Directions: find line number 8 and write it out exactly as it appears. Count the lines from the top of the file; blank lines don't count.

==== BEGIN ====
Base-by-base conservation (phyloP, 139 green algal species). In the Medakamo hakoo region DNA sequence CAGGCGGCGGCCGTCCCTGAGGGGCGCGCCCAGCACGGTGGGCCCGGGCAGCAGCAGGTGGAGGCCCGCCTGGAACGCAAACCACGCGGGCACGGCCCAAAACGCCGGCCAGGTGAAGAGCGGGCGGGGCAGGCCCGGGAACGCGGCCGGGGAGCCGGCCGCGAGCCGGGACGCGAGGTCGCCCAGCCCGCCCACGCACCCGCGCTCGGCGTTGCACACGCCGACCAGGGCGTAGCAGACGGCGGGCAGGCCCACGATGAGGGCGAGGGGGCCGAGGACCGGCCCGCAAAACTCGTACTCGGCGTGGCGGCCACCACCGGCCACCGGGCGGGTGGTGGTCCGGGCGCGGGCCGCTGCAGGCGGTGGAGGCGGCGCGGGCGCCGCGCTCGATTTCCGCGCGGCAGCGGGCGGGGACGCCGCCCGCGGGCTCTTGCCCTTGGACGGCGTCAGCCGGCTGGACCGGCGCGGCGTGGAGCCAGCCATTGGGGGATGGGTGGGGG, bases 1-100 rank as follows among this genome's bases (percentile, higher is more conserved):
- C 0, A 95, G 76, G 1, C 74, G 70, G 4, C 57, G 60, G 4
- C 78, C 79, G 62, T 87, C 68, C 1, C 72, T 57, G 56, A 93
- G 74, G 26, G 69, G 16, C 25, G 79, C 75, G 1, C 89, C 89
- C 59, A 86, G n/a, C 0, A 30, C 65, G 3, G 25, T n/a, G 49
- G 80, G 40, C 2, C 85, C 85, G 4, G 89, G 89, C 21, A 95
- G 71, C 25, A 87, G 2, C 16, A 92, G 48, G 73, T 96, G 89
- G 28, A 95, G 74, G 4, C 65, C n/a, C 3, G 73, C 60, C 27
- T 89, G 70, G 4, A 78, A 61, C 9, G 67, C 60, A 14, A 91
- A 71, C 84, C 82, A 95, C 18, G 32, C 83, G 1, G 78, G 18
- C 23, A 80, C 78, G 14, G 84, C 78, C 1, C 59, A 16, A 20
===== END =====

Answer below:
- G 28, A 95, G 74, G 4, C 65, C n/a, C 3, G 73, C 60, C 27